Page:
I turned 40 years old earlier this week. Now I'm not the kind of guy to get all concerned about age -- I prefer to think I'm 30 with 10 years experience -- but 40 is a big one, I suppose. It's a birthday that makes you look at what you've accomplished so far versus where you thought you'd be, and take inventory of your life. It might also be a reminder to "act your age".
Looking back, I feel I've had a wonderful first 40 years. I've married a wonderful woman, raised two incredible kids, traveled to 8 countries, lived abroad, and built 3 companies (helping take one public in London). I've summited Ranier, Shasta, and Baker, rockclimbed multi-pitch routes in Yosemite, Tahoe, and Squamish, ice-climbed frozen waterfalls, trekked glaciers, canoed my way across 80+ miles of Canadian wilderness, backpacked 100 miles around Mt Ranier, fly fished all over the Northwest, and jumped my mountain bike all over the UK, Whistler, and Seattle. I've spent many nights camping in blizzard conditions, skied well over 3M vertical feet of "steep and deep". Most importantly, I'm provided for my family, been a good husband, and instilled good values in my children, plus I am a healthy, intelligent, and productive member of society. All in all, things are good.
As for acting my age, I'm not so sure I always do. Just after my birthday, I sent an email to my brothers, sister, parents, etc. thanking them for the warm wishes and telling them what I did for my birthday. I told them I had bought myself a new set of golf clubs (to finally replace my set from 1982), a longboard/skateboard (which I'd wanted since longboarding the Long Walk in England), and a nice bottle of Woodford Reserve bourbon. I also got Halo3 from Jenny and the kids -- Hunter and I had played 2 hours already. Here was my twin brother Justin's reply -- quite apropos, I think:
Work, video game, golf clubs, a frickin’ skateboard, sushi, and high-priced bourbon…….hmmm, you’re clearly having an internal struggle between an age of 40 and somewhere in the neighborhood of 12 to 25. Good on ya. May you never quite figure it out.
The day I turned 40 wasn't bad at all. I didn't think much about it -- hell, I was just enjoying sushi, bourbon and Halo3. But the next day I woke up and it kinda sunk in. I think perhaps I am grasping at my youth a little bit ...
On Friday I had an errand to run in Seattle and opted to take my longboard from the office. On the way back I greatly enjoyed cruising down 3rd avenue in Seattle, weaving around three lanes of stop-and-go traffic -- not something 40 years olds typically do.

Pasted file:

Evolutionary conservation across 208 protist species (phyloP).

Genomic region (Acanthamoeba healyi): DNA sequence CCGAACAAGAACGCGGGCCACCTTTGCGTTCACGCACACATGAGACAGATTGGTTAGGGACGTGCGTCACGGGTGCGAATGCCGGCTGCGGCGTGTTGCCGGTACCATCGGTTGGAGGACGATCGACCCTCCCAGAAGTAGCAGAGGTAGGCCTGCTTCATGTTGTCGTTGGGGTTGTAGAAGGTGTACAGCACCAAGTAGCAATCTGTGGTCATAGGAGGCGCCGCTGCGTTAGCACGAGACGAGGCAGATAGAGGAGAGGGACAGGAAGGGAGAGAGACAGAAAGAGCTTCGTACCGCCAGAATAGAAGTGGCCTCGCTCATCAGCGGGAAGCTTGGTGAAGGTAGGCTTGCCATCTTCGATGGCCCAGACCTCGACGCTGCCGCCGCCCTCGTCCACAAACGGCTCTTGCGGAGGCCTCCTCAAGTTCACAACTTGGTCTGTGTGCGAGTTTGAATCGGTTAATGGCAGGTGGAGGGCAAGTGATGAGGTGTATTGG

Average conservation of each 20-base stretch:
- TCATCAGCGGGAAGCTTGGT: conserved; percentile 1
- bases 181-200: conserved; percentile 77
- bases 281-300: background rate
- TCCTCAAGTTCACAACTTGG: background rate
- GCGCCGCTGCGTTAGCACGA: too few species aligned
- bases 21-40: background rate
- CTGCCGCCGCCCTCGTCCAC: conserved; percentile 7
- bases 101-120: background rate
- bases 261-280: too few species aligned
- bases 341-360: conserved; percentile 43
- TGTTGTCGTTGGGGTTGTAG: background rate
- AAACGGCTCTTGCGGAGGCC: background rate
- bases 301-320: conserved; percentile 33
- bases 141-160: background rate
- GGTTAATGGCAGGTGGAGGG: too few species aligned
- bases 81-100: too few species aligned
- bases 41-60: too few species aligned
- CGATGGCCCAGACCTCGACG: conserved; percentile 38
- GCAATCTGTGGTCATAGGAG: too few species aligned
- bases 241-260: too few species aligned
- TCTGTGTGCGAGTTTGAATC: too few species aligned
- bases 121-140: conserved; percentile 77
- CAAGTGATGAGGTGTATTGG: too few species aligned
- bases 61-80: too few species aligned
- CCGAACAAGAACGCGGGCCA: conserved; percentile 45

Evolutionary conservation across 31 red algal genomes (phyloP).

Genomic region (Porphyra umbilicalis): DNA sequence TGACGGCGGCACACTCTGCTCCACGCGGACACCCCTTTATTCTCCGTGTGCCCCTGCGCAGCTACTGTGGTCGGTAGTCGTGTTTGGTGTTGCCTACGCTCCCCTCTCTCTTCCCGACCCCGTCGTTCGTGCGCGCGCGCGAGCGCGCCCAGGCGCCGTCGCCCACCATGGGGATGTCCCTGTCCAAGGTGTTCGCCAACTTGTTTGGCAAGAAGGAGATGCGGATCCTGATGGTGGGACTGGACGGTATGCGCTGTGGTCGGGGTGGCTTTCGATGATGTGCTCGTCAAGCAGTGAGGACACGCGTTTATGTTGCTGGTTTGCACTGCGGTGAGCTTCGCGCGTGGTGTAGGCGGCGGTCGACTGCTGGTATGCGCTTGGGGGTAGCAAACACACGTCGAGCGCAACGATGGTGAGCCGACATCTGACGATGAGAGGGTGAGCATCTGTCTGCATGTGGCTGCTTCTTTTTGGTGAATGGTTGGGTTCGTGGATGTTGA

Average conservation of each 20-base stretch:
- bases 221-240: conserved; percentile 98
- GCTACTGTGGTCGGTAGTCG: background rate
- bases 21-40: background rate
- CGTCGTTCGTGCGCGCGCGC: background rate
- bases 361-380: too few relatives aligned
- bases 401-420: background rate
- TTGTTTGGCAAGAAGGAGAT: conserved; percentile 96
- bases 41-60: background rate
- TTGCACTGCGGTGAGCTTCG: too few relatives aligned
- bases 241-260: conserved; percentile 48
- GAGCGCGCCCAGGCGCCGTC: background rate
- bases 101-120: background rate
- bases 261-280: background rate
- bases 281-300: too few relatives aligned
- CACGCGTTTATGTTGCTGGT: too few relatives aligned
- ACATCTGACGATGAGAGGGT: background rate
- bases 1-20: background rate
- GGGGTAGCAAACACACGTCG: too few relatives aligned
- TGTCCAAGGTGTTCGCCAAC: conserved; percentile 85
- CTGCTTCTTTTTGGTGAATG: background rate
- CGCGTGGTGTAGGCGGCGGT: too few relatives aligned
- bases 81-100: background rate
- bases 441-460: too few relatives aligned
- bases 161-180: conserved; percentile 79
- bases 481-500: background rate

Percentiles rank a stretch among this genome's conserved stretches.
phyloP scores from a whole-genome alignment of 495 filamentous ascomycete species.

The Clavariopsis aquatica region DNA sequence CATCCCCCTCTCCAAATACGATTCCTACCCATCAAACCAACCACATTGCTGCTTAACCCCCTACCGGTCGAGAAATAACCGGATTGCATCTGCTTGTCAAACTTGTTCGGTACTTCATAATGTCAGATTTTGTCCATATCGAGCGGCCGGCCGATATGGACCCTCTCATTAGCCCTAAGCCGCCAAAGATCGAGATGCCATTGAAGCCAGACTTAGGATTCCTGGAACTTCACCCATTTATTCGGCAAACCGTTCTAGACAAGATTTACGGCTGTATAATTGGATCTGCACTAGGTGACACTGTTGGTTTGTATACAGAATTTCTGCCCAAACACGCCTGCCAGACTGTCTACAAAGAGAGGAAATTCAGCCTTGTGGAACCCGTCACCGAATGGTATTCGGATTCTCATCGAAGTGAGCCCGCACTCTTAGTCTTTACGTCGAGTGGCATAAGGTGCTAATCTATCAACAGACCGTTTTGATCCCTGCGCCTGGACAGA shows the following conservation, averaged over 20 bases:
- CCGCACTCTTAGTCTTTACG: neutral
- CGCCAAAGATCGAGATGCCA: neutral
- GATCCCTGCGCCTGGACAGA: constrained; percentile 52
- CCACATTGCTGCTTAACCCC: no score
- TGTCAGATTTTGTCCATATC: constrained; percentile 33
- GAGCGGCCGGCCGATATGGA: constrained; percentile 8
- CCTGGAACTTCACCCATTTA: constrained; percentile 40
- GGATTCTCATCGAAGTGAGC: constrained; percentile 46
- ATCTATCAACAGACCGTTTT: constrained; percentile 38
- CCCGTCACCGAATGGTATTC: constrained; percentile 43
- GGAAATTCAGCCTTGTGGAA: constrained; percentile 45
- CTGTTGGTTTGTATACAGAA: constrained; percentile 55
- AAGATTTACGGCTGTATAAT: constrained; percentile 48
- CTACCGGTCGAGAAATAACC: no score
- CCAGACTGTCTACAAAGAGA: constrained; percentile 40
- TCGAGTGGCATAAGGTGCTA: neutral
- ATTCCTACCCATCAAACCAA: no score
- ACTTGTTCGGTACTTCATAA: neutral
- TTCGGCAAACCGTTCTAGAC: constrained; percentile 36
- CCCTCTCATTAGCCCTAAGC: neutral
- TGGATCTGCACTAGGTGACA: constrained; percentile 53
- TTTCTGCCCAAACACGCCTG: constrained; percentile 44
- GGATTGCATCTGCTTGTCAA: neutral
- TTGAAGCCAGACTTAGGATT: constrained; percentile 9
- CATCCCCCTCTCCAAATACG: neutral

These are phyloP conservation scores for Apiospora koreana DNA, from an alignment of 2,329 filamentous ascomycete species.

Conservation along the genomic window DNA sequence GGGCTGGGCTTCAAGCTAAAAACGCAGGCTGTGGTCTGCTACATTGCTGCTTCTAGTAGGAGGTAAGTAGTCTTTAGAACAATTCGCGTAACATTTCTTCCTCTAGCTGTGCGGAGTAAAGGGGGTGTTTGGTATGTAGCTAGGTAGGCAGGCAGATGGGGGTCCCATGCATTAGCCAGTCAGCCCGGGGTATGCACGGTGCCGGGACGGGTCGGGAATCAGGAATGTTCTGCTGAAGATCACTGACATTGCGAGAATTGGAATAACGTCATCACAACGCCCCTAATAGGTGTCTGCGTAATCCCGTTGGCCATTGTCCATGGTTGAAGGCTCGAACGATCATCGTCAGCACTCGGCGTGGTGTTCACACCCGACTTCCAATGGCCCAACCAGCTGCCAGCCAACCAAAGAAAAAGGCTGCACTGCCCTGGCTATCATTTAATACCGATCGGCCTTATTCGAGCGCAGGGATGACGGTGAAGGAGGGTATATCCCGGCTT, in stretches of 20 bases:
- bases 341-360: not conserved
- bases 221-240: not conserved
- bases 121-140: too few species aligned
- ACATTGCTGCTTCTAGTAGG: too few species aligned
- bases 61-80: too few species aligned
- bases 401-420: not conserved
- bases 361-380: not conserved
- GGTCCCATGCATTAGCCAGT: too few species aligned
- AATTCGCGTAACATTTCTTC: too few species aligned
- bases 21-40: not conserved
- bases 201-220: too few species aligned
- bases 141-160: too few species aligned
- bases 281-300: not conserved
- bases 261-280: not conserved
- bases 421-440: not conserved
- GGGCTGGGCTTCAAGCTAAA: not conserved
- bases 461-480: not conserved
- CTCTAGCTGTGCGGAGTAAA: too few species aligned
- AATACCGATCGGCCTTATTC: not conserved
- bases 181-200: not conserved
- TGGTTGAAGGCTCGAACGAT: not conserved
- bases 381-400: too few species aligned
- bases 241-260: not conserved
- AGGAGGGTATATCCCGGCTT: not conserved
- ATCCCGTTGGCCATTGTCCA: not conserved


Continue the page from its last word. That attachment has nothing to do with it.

I got up Saturday morning and decided to run a mile, to see if I could do it in 7 minutes. I don't run at all (the last time I timed a mile was in high school) but try to keep in reasonable good shape. I did it -- 7 minutes exactly, without throwing up!
I've been eyeing this new line of dirt jumps since I found out about them a couple months ago. I haven't been jumping much this summer, but yesterday afternoon I put on my armor, got on my dirt jump bike, shook off the fear, and gave 'er hell. Three foot lips and 5-6 foot gaps -- so decent air, with a little rain mixed in to make it nice and slippery, but I did it.
I've been loving Halo3 and played 5 hours with Hunter this weekend.
I suppose I might always forget how old I am. I suppose as the years continue to pass, I'll only be a little more surprised each time I look inthe mirror. But I don't care -- life is for living, and I'm going to live it to the fullest. If the first 40 years are any indication, my next 40 are going to be pretty damn good.
Always clear away stinging nettles from the areas where you're jumping!! I was building at my new local spot today, and just not real smooth in the air. I ate shit twice (nice soft sandy landings!) but the first time I went face first into a bush of stinging nettles. My face still hurts! No, I wasn't my full-face helmut. Yes it could have been avoided if I had been, and yes it could have been much worse.
Do not begin to push your front-end down to the transition (landing zone) unless you're sure the front tire is going to clear it. You should know or make the judgement call right at the apex of your height -- easier said than done. If you're not sure, bail FAST otherwise you'll land like this poor shmuck at http://www.big-boys.com/articles/bikewind.html. It's happened to everyone who's jumped proper doubles, and it hurts. That's actually how I broke my thumb in May.